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Back in 2018, the industry was just coming to terms with the growth of e-commerce and its transformative effect on freight transportation, with particular emphasis on the final logistical leg in the journey of an online purchase to the customer’s door.
Now, given the COVID-19 pandemic and its impact on online retail, this topic clearly merits another look. Overall, the impact of the pandemic could be described as neutral. On the one hand, consumer e-commerce has experienced an enormous surge in activity, as communities across the country and around the world adapt to social distancing and stay-at-home instructions from health officials. With local brick-and-mortar retail stores forced to close for an extended time, the mix of products that consumers and businesses are buying online has expanded to virtually all categories.
A survey by Consumer Pulse notes that South Africa's lockdown measures have spurred consumers towards the e-commerce sector; with 30% of consumers claiming to have made use of online shopping options during the country’s Level 3 lockdown in June - a sharp increase from 19% prior to May, when Level 5 lockdown was in full swing. Many experts believe that this is not just a temporary spike in e-commerce activity, but the beginnings of a permanent shift in consumer buying behaviour. Consumers in record numbers have experienced the ease and convenience of online shopping and home delivery, for everything from big-ticket appliances to daily necessities. E-commerce may well be yet another example of the “new normal.”
Conversely, some areas of last mile activity have suffered, notably those delivering to the urban business community, such as food catering, office supplies and furniture, and wholesale delivery to stores. Additional long-term changes brought about by the pandemic should become clearer over time. Social distancing and hygiene practices, for example, are likely to have an impact on handling procedures in warehouses and fulfilment centres, which could mean slower delivery times. It may be a while before people return to public transit and ride-hailing, meaning more private cars on city streets, potentially worse traffic and more pressure on delivery windows.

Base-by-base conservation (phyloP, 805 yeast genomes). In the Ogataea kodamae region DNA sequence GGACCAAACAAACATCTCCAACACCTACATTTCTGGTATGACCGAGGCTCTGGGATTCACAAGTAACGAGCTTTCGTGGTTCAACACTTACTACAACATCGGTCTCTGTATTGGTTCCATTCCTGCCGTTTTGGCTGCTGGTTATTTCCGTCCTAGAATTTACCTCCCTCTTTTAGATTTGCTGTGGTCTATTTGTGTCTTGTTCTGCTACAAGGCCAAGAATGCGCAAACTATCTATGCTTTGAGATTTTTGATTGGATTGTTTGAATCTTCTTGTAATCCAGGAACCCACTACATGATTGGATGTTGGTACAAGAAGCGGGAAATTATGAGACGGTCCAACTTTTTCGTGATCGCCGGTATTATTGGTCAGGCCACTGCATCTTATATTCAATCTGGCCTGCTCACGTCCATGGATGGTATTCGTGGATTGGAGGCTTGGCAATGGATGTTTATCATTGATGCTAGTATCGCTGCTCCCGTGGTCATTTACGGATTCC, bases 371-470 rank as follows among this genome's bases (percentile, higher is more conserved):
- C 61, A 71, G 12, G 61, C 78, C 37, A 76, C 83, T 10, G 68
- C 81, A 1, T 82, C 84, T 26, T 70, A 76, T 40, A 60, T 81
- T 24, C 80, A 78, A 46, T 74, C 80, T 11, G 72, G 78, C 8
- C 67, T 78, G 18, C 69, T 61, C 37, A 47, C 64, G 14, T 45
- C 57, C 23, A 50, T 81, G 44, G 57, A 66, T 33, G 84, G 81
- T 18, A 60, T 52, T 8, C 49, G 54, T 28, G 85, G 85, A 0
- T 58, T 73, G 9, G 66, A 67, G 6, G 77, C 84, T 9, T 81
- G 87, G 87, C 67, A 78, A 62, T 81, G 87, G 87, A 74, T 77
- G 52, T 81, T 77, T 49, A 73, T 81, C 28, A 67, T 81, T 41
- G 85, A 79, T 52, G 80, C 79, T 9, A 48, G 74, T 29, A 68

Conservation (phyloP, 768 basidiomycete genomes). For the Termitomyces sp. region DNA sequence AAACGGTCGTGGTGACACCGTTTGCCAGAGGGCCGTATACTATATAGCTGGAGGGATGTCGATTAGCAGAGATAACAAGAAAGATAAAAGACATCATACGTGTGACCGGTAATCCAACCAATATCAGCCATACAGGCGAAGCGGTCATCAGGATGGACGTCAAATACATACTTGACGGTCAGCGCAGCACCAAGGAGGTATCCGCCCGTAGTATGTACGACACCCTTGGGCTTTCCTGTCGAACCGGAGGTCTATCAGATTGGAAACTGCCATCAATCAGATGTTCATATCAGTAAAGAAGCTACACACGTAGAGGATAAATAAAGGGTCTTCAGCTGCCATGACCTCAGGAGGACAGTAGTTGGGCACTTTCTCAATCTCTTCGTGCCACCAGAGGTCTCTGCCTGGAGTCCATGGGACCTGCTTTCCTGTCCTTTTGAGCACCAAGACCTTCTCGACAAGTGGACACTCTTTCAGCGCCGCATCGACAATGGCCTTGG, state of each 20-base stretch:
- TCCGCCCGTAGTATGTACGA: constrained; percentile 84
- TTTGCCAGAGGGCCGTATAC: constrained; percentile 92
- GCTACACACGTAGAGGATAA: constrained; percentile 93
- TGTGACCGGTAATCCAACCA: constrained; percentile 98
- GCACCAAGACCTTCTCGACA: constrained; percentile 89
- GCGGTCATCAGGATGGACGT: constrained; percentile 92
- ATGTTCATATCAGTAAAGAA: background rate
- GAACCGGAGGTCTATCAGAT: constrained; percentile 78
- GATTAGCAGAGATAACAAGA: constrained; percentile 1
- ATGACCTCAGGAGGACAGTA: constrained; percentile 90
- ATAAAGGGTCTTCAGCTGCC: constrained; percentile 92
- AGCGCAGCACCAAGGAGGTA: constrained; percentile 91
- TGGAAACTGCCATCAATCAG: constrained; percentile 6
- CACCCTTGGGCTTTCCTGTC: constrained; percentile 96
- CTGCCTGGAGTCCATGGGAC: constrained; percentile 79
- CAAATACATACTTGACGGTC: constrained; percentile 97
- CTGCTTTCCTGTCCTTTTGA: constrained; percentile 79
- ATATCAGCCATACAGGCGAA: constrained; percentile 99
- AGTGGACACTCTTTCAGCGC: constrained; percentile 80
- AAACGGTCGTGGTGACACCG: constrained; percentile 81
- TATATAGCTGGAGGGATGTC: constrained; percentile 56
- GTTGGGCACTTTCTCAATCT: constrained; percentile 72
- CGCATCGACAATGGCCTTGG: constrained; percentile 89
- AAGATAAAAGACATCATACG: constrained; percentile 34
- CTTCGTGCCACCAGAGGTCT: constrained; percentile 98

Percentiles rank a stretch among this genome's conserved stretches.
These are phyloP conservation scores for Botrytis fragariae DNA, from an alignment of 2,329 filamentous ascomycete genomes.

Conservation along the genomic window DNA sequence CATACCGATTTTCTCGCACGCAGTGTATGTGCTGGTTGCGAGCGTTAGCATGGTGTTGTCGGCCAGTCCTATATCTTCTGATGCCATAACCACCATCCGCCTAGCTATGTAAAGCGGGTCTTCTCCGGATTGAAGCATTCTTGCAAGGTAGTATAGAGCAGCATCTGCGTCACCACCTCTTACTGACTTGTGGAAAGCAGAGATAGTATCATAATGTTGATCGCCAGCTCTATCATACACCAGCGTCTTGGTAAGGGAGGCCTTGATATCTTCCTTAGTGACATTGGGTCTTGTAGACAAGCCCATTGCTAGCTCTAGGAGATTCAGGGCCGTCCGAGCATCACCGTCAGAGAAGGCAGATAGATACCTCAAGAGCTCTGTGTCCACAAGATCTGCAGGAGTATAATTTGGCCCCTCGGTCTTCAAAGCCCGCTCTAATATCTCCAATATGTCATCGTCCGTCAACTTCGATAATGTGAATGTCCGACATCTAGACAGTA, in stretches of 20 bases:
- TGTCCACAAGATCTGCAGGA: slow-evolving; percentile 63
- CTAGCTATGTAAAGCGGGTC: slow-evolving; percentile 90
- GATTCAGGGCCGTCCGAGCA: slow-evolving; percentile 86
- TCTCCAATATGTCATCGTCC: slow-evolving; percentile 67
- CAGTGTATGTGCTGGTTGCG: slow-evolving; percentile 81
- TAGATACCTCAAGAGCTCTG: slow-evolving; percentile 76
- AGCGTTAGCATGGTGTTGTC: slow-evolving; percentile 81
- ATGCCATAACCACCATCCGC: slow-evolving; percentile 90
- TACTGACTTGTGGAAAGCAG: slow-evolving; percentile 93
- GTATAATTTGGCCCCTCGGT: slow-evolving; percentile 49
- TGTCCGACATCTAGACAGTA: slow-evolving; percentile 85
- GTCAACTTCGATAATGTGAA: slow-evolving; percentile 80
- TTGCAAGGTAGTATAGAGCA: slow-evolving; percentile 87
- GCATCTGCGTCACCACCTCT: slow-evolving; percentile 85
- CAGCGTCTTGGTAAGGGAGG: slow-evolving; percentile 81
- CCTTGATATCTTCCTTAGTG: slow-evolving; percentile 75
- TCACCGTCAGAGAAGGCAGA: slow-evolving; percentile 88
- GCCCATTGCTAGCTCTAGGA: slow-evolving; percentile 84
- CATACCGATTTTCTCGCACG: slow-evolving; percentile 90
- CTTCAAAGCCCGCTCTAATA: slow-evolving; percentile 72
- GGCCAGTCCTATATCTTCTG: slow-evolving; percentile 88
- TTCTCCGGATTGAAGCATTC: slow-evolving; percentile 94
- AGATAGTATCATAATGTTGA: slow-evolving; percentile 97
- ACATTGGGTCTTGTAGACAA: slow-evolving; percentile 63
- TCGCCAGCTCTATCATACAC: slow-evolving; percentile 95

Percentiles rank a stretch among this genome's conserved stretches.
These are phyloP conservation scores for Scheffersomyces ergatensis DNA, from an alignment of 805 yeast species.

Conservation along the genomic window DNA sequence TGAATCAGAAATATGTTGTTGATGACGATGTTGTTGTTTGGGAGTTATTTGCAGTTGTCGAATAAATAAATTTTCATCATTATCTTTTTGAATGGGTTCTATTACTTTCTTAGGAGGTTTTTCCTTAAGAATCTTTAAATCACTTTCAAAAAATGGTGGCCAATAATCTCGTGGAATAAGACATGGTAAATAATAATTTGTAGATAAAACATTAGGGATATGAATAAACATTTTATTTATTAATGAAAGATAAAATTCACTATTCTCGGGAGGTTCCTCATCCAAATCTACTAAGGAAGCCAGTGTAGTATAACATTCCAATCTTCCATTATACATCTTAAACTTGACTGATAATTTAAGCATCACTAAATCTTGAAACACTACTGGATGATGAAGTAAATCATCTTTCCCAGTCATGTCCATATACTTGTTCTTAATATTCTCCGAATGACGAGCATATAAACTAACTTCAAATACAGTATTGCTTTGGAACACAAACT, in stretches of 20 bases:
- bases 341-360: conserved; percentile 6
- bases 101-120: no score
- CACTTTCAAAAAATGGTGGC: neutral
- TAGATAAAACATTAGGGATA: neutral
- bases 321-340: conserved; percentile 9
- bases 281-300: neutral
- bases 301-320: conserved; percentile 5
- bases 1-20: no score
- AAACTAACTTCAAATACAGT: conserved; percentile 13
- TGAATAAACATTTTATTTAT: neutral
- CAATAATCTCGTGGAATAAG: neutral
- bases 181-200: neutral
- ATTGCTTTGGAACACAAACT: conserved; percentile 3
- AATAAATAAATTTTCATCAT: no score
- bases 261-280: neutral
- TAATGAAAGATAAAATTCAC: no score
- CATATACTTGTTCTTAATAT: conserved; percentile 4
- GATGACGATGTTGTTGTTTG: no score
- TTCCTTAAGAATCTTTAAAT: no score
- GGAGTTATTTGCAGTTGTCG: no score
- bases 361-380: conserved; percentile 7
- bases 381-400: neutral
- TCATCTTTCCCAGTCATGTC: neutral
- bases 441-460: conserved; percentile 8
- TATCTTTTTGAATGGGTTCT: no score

With this growth in e-commerce, freight distribution and transportation companies have recorded a sharp increase in their activities and in urban freight traffic.
In any last-mile scenario, vehicle reliability becomes of the utmost importance. Fleet operators riding the e-commerce boom need to know they have the capacity to meet the growing demand, while those in sectors facing pressure must ensure they can remain competitive. All of this simply amplifies the need for truck and van fleet operators to update their maintenance programmes. The last mile presents more stressful operating conditions, more stop-and-go traffic, more braking and turning, higher fuel consumption per kilometre and more idling. With many fleets delaying new equipment purchases and truck OEMs suspending production, fleet operators will be under pressure to get optimal performance and service life from their existing assets.
To meet its obligations fleet operators are targeting data infrastructure and information management to help optimise routes, speed up deliveries, improve energy efficiency, and increase the operational capacity of distribution and make the entire system more environmentally friendly. Added to this, fleet operators are working to attract and retain good drivers. Fleet data is also being used to identify usage patterns, so you can plan for regular maintenance and identify opportunities to reduce downtime.